There’s No Stopping Rachel Brown

Rachel Brown face-to-face with one of her sheep.

Rachel Brown got involved in 4-H and began showing sheep as a child on her family's former tobacco farm in Stokes County.

As Rachel Brown prepared herself for a teaching career, she took full advantage of opportunities available through NC State’s College of Agriculture and Life Sciences. But the graduate didn’t stop there.

Throughout her four years as an undergraduate in the Department of Agricultural and Human Sciences, Brown found ways to engage with young people both on and off campus. She tutored and mentored at-risk middle schoolers in Raleigh’s AventWest community, and she made informal lessons part of NC State tours and State Fair visits she hosted with young people from Stokes County, where she grew up.

The COVID-19 pandemic hasn’t held her back. In fact, Brown has found ways to turn social distancing into new ways to help kids cope with change and continue learning.

When it was clear that physical-distancing guidelines would force the cancellation of 4-H youth livestock shows statewide, Brown threw herself into helping a faculty member create a virtual one. For more than 100 4-H’ers ages 5 to 18, the event proved to be a way to learn even more about livestock, develop communication skills and have fun.

A Labor of Love

Creating a dynamic platform for 4-H livestock program participants to celebrate their 2019-20 accomplishments was especially meaningful for Brown. A native of Walnut Cove, she’d grown up on a former tobacco farm. She and her brother, Adam, helped bring the farm back into production when they got involved in raising sheep in 4-H.

Brown chose to come to NC State to pursue a degree focused on agricultural education as a way of building on the experience she’d gained in Walnut Cove. As a high school student, she’d visited Walnut Cove homeschoolers every day to teach them about agriculture.

Brown was ambitious in her university studies, earning two bachelor’s degrees – one in extension education, and the other in agricultural sciences – plus a minor in horticulture and concentrations in animal science and agricultural and natural resources.

Meanwhile, Brown made time for club involvement and leadership, ultimately serving two terms as chair for the Young Farmers and Ranchers’ chapter at NC State.

Recognized for Engagement

That (recognition) really meant a lot to me because it meant my advisors thought about me.

All that effort was rewarded recently when Brown’s department nominated her for a College of Agriculture and Life Sciences award for community engagement. 

“That one really meant a lot to me because it meant my advisors thought about me. It wasn’t based on my GPA or research with a professor and it wasn’t something that can be easily flagged on MyPack,” she said. “It was just because I’ve been involved in my community and in volunteer efforts.

Student, Leader Volunteer — and Sun Gazer

Still, for Brown, the college was about more than studying, leading and volunteering. In fact, her favorite memory from NC State involved kicking back with other students on the Brickyard on Aug. 21, 2017. “A lot of teachers cancelled class for it,” she recalled. That allowed students to head for the Brickyard.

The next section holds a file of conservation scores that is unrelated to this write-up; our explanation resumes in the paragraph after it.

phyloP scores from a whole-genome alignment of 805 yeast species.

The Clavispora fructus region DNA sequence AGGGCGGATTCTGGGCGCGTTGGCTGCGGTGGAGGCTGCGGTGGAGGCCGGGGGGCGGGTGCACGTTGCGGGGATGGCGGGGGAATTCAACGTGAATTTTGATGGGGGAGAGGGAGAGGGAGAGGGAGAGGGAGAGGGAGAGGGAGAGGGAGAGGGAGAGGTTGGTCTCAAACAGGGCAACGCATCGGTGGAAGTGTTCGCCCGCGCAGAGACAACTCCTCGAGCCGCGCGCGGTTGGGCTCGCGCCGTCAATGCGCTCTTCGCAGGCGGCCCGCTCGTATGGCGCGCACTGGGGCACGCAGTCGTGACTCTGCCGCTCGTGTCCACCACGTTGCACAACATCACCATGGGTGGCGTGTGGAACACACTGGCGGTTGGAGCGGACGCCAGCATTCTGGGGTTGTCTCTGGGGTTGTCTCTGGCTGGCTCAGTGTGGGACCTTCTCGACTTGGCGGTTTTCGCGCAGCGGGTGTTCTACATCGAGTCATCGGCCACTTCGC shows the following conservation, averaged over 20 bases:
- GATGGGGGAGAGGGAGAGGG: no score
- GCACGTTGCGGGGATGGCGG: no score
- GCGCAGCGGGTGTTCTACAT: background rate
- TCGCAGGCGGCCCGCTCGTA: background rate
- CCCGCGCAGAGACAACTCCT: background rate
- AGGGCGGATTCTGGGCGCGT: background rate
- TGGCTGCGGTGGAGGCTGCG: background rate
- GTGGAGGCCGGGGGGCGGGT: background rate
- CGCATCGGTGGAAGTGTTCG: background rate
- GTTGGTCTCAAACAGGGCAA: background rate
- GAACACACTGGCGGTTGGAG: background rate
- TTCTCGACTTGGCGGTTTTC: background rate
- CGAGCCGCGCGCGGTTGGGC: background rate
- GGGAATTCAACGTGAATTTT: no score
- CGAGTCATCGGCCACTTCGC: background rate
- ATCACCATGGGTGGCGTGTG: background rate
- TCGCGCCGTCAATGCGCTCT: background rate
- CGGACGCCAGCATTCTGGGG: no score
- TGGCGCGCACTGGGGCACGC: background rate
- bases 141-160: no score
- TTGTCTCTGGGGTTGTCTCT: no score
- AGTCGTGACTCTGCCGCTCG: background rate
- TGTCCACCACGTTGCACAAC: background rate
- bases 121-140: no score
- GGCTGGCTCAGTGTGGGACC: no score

It “was packed with everyone sitting there, just talking about it, experiencing that and the haze that it created. Everyone shared solar-eclipse glasses because not everybody had a pair,” she recalled.

Keeping the Show Going

Another meaningful undergraduate experience was a part-time position she held since her freshman year. She’d met Brent Jennings, an NC State Extension associate in the Department of Animal Science, through her involvement in 4-H, and over the course of four years assisting him, she’d helped develop and deliver youth livestock programs involving hundreds of North Carolina young people.

I definitely have ideas for improvements if we had to do it again — but, fingers crossed, we won’t have to.

Brown’s final project with Jennings, the Virtual State 4-H Livestock Show, caught the attention of more than a dozen extension professionals who offer livestock shows in other parts of the country each spring. While Jennings came up with the idea for the virtual show, it was Brown who found ways to use computer tools to create a dynamic, interactive experience – one that was, as she puts it, “free and easy.” 

Brown used Google apps, the popular video-sharing social network Tik Tok and the Zoom video conferencing platform to create the show.

“It’s been a really cool experience, and I definitely have ideas for improvements if we had to do it again — but, fingers crossed, we won’t have to,” she said.

Where She’s Headed Next

Brown’s next challenge will be graduate studies in agricultural education at the University of Florida, where she hopes to put to work the skills and knowledge she gained at NC State to work. 

Ultimately, she intends to teach elementary students about agriculture. While North Carolina doesn’t yet have formal elementary agricultural education programs, Georgia has six pilot programs. 

“It’s an up-and-coming field that I hope other states will jump on soon,” she said. “I’m excited about being part of that.”

Generous scholarship support helped Brown wrap up her NC State studies without racking up any debt. From the Aubrey Lee Brooks Foundation, she’d won a scholarship that paid half of her expenses. NC State scholarships paid the rest.

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